Advertisement
YOU ARE HERE: LAT HomeCollections

EDITORIALS: THE SATURDAY PAGE | FULL DISCLOSURE

Prescription for UCI

January 14, 2006

THE SCANDALS AT UC IRVINE Medical Center and its medical school have been more than painful evidence of a troubled organization. They point to an underlying culture of concealment, arrogance and occasionally outright lying that shouldn't be tolerated at any hospital, but especially not one owned and operated by the state of California.

UCI's bone-marrow transplant division failed to meet standards set by the state's Medi-Cal reimbursement program. It also couldn't qualify for accreditation by a key agency or for participation in the national registry of donors, largely because it performed too few procedures.

Hospital administrators who run specialized programs such as transplant centers are sometimes caught in a Catch-22. When a new center opens, it is hard to attract patients, who tend to feel more comfortable with long-established centers. That means it's difficult to perform enough procedures to meet the standards required by accrediting agencies. And not having accreditation means the center is likely to lose Medi-Cal funding -- which further cuts the number of patients. Of course, when this happens, it's probably a sign that the new program was prompted more by a desire for prestige than by demand.

But there is no excusing the fabrication by hospital administrators at UCI. When they were asked by a reporter about the bone-marrow program last month, they said there were no problems, that it was downright "robust." UCI too often shows more concern about looking good than in doing the right thing.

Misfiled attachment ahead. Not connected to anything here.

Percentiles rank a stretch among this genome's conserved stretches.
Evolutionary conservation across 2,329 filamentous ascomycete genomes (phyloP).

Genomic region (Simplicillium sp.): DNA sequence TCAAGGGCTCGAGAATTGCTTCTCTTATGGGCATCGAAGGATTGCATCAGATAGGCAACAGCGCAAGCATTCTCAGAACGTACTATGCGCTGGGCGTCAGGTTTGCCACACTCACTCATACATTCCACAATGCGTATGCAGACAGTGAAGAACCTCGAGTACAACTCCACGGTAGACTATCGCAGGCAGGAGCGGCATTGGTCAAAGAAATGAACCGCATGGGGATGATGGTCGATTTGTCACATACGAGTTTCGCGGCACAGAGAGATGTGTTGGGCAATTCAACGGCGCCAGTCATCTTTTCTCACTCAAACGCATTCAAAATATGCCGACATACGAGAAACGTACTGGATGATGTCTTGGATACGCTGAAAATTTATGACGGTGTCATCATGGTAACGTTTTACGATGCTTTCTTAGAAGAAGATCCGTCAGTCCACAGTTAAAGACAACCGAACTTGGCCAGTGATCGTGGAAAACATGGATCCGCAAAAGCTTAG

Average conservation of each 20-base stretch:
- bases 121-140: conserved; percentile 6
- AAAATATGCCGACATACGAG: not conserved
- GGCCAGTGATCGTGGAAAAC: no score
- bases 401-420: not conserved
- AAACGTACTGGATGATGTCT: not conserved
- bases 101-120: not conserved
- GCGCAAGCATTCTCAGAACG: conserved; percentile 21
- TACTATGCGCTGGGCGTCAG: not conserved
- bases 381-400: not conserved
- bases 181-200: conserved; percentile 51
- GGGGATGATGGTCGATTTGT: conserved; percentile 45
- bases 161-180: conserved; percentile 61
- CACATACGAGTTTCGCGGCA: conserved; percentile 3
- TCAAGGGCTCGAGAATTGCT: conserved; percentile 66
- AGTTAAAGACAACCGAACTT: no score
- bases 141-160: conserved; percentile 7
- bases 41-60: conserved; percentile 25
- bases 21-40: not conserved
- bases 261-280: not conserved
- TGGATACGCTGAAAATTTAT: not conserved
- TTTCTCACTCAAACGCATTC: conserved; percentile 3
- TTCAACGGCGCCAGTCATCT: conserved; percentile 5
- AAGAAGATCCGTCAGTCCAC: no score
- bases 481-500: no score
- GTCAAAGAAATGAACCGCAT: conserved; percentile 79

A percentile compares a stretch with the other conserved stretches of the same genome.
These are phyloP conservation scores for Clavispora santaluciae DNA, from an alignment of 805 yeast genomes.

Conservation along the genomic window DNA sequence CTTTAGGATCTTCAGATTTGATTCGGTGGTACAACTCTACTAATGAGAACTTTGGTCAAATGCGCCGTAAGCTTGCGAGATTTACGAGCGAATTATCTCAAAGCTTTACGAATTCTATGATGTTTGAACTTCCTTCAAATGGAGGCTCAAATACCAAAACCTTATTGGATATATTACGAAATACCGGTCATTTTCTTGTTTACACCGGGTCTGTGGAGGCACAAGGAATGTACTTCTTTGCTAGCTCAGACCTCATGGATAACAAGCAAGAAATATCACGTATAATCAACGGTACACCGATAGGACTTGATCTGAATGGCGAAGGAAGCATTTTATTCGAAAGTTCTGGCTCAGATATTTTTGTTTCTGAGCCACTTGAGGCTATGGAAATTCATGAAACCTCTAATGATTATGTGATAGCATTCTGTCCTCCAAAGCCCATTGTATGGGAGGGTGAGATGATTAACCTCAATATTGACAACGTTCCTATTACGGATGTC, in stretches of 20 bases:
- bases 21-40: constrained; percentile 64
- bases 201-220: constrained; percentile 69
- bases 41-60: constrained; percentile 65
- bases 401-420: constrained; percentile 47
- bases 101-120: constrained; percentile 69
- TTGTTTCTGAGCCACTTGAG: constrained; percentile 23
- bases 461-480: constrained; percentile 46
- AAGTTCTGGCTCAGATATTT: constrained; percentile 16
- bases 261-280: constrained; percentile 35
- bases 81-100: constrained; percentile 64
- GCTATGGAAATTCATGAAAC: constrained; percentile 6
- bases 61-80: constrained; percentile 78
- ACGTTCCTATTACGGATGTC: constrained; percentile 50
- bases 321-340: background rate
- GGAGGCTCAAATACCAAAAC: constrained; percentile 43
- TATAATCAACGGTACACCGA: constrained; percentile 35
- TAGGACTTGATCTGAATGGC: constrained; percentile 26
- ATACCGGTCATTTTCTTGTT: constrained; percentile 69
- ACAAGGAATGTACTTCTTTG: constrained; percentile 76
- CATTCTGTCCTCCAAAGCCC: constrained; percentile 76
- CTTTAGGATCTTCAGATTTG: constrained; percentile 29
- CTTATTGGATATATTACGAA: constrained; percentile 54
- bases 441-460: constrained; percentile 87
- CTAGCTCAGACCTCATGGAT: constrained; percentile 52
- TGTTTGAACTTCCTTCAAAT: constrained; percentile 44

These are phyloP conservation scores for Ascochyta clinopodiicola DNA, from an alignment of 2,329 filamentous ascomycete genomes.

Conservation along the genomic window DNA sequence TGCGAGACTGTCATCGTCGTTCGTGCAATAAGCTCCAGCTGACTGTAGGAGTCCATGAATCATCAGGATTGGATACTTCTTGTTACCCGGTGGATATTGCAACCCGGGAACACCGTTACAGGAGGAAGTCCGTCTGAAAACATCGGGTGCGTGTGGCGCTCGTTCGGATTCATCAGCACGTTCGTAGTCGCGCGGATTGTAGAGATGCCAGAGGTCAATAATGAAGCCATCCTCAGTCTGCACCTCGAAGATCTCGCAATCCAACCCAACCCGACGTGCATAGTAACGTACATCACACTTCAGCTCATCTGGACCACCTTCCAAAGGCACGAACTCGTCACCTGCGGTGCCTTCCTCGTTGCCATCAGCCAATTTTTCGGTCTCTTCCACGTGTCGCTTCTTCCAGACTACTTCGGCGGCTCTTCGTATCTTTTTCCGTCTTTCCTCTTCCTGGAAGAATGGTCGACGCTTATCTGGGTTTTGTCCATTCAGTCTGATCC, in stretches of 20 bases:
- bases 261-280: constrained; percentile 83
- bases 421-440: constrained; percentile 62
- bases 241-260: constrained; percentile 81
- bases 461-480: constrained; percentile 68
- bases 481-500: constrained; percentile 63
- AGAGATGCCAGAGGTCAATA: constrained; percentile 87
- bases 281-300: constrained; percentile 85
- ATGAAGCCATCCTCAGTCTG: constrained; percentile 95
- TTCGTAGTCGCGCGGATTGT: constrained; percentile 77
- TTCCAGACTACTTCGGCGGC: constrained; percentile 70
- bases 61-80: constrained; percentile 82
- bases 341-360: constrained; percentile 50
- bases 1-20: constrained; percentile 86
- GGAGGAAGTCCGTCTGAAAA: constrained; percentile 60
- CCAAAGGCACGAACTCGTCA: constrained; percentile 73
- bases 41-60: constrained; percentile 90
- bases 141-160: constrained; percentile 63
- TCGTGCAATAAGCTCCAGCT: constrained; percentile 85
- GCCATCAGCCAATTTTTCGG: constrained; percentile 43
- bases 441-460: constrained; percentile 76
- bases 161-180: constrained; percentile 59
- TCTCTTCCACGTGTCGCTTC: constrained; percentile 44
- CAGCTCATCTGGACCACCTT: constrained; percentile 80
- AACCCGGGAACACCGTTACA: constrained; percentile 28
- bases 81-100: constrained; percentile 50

Its liver transplant program, which was forced to shut down in November, had even bigger problems than the bone-marrow center. Not only did it fail to meet accrediting standards, it had a lower-thanacceptable survival rate. For a long time, it lacked a full-time transplant surgeon and turned down numerous livers offered to its patients, sometimes because there was no surgeon to perform the operation. Yet hospital administrators misled state and federal regulators, saying they had hired a full-time surgeon even though he was available only part time. The hospital recruited new patients, never telling them about its shortcomings, even as it continued to reject livers offered to existing patients.

After its long string of scandals -- the theft of eggs and embryos from fertility patients, the illegal sale of cadaver parts, the improper billing of patients for experimental treatments -- it's clear that UCI needs a firmer hand over its medical center. At a minimum, the University of California regents should appoint an overseer, answerable to the board rather than the university, to keep the hospital and medical school under continual audit. It will be a long time before UCI Medical Center can regain the trust of the public that has to pay its legal bills.

Advertisement
Los Angeles Times Articles
|
|
|